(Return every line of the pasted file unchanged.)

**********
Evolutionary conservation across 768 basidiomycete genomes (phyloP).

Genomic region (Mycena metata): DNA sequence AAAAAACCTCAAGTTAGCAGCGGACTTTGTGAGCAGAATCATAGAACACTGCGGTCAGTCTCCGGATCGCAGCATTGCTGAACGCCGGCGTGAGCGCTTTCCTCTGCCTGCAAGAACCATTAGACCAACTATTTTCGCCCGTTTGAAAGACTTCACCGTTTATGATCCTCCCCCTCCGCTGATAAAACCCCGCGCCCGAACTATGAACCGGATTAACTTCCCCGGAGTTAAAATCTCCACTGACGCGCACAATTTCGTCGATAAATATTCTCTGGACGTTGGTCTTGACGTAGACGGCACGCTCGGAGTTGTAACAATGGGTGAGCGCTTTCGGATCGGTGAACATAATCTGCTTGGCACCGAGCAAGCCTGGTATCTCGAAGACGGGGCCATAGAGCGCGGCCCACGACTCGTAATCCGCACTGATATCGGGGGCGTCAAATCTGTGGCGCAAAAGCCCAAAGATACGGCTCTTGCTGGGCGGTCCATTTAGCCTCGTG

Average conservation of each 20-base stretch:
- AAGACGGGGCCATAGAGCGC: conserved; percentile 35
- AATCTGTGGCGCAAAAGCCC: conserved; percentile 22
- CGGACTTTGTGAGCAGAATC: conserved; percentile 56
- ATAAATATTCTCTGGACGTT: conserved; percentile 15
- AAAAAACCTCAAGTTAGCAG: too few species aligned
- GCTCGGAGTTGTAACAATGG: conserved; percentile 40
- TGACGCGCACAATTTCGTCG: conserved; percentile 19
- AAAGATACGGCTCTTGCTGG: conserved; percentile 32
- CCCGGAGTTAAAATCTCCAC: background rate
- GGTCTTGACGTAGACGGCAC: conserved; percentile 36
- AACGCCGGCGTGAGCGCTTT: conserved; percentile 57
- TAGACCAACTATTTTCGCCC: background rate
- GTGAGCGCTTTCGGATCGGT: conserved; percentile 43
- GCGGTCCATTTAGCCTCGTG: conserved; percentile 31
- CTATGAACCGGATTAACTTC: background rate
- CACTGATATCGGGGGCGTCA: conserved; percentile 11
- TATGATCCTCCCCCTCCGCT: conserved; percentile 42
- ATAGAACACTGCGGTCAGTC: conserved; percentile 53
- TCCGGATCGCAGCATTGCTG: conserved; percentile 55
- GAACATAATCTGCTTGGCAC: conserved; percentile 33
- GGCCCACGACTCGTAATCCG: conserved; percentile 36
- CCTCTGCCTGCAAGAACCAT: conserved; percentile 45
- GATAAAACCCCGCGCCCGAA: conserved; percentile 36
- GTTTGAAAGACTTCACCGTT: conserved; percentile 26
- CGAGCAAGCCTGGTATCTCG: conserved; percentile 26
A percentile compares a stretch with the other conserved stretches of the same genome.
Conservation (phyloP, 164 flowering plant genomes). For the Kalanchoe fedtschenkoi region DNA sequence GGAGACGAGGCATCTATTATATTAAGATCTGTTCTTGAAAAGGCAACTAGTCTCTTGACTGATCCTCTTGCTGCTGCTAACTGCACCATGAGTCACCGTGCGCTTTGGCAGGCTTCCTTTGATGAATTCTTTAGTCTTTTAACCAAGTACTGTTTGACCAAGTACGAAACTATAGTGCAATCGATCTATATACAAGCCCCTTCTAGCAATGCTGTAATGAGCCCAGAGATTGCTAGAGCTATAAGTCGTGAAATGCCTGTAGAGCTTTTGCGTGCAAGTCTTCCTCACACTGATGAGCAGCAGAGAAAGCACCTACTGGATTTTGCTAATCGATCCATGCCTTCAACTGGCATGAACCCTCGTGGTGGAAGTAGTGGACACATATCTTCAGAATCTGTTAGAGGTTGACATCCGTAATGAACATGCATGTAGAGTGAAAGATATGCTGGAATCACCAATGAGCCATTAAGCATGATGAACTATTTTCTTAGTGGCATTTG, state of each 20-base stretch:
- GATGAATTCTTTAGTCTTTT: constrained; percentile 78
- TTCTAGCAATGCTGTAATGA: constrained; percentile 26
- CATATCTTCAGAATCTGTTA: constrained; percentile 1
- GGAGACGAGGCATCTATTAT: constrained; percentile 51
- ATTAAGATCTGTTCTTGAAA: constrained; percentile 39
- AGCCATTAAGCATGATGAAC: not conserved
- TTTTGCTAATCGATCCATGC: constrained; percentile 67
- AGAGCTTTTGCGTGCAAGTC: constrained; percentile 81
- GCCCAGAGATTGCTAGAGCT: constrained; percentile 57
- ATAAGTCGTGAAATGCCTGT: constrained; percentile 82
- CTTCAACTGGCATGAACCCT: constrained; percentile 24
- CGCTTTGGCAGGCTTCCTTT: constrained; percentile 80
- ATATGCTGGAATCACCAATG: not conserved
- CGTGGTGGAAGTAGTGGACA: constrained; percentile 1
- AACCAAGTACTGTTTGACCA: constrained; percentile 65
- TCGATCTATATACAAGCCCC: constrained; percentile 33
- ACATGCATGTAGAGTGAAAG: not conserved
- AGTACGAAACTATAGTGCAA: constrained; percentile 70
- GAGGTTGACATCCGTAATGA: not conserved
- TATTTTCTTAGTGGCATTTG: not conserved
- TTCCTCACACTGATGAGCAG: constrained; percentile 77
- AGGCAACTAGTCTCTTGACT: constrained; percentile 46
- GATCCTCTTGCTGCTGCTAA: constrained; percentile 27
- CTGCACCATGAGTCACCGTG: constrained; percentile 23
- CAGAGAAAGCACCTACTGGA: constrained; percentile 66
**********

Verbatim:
Evolutionary conservation across 768 basidiomycete genomes (phyloP).

Genomic region (Mycena metata): DNA sequence AAAAAACCTCAAGTTAGCAGCGGACTTTGTGAGCAGAATCATAGAACACTGCGGTCAGTCTCCGGATCGCAGCATTGCTGAACGCCGGCGTGAGCGCTTTCCTCTGCCTGCAAGAACCATTAGACCAACTATTTTCGCCCGTTTGAAAGACTTCACCGTTTATGATCCTCCCCCTCCGCTGATAAAACCCCGCGCCCGAACTATGAACCGGATTAACTTCCCCGGAGTTAAAATCTCCACTGACGCGCACAATTTCGTCGATAAATATTCTCTGGACGTTGGTCTTGACGTAGACGGCACGCTCGGAGTTGTAACAATGGGTGAGCGCTTTCGGATCGGTGAACATAATCTGCTTGGCACCGAGCAAGCCTGGTATCTCGAAGACGGGGCCATAGAGCGCGGCCCACGACTCGTAATCCGCACTGATATCGGGGGCGTCAAATCTGTGGCGCAAAAGCCCAAAGATACGGCTCTTGCTGGGCGGTCCATTTAGCCTCGTG

Average conservation of each 20-base stretch:
- AAGACGGGGCCATAGAGCGC: conserved; percentile 35
- AATCTGTGGCGCAAAAGCCC: conserved; percentile 22
- CGGACTTTGTGAGCAGAATC: conserved; percentile 56
- ATAAATATTCTCTGGACGTT: conserved; percentile 15
- AAAAAACCTCAAGTTAGCAG: too few species aligned
- GCTCGGAGTTGTAACAATGG: conserved; percentile 40
- TGACGCGCACAATTTCGTCG: conserved; percentile 19
- AAAGATACGGCTCTTGCTGG: conserved; percentile 32
- CCCGGAGTTAAAATCTCCAC: background rate
- GGTCTTGACGTAGACGGCAC: conserved; percentile 36
- AACGCCGGCGTGAGCGCTTT: conserved; percentile 57
- TAGACCAACTATTTTCGCCC: background rate
- GTGAGCGCTTTCGGATCGGT: conserved; percentile 43
- GCGGTCCATTTAGCCTCGTG: conserved; percentile 31
- CTATGAACCGGATTAACTTC: background rate
- CACTGATATCGGGGGCGTCA: conserved; percentile 11
- TATGATCCTCCCCCTCCGCT: conserved; percentile 42
- ATAGAACACTGCGGTCAGTC: conserved; percentile 53
- TCCGGATCGCAGCATTGCTG: conserved; percentile 55
- GAACATAATCTGCTTGGCAC: conserved; percentile 33
- GGCCCACGACTCGTAATCCG: conserved; percentile 36
- CCTCTGCCTGCAAGAACCAT: conserved; percentile 45
- GATAAAACCCCGCGCCCGAA: conserved; percentile 36
- GTTTGAAAGACTTCACCGTT: conserved; percentile 26
- CGAGCAAGCCTGGTATCTCG: conserved; percentile 26
A percentile compares a stretch with the other conserved stretches of the same genome.
Conservation (phyloP, 164 flowering plant genomes). For the Kalanchoe fedtschenkoi region DNA sequence GGAGACGAGGCATCTATTATATTAAGATCTGTTCTTGAAAAGGCAACTAGTCTCTTGACTGATCCTCTTGCTGCTGCTAACTGCACCATGAGTCACCGTGCGCTTTGGCAGGCTTCCTTTGATGAATTCTTTAGTCTTTTAACCAAGTACTGTTTGACCAAGTACGAAACTATAGTGCAATCGATCTATATACAAGCCCCTTCTAGCAATGCTGTAATGAGCCCAGAGATTGCTAGAGCTATAAGTCGTGAAATGCCTGTAGAGCTTTTGCGTGCAAGTCTTCCTCACACTGATGAGCAGCAGAGAAAGCACCTACTGGATTTTGCTAATCGATCCATGCCTTCAACTGGCATGAACCCTCGTGGTGGAAGTAGTGGACACATATCTTCAGAATCTGTTAGAGGTTGACATCCGTAATGAACATGCATGTAGAGTGAAAGATATGCTGGAATCACCAATGAGCCATTAAGCATGATGAACTATTTTCTTAGTGGCATTTG, state of each 20-base stretch:
- GATGAATTCTTTAGTCTTTT: constrained; percentile 78
- TTCTAGCAATGCTGTAATGA: constrained; percentile 26
- CATATCTTCAGAATCTGTTA: constrained; percentile 1
- GGAGACGAGGCATCTATTAT: constrained; percentile 51
- ATTAAGATCTGTTCTTGAAA: constrained; percentile 39
- AGCCATTAAGCATGATGAAC: not conserved
- TTTTGCTAATCGATCCATGC: constrained; percentile 67
- AGAGCTTTTGCGTGCAAGTC: constrained; percentile 81
- GCCCAGAGATTGCTAGAGCT: constrained; percentile 57
- ATAAGTCGTGAAATGCCTGT: constrained; percentile 82
- CTTCAACTGGCATGAACCCT: constrained; percentile 24
- CGCTTTGGCAGGCTTCCTTT: constrained; percentile 80
- ATATGCTGGAATCACCAATG: not conserved
- CGTGGTGGAAGTAGTGGACA: constrained; percentile 1
- AACCAAGTACTGTTTGACCA: constrained; percentile 65
- TCGATCTATATACAAGCCCC: constrained; percentile 33
- ACATGCATGTAGAGTGAAAG: not conserved
- AGTACGAAACTATAGTGCAA: constrained; percentile 70
- GAGGTTGACATCCGTAATGA: not conserved
- TATTTTCTTAGTGGCATTTG: not conserved
- TTCCTCACACTGATGAGCAG: constrained; percentile 77
- AGGCAACTAGTCTCTTGACT: constrained; percentile 46
- GATCCTCTTGCTGCTGCTAA: constrained; percentile 27
- CTGCACCATGAGTCACCGTG: constrained; percentile 23
- CAGAGAAAGCACCTACTGGA: constrained; percentile 66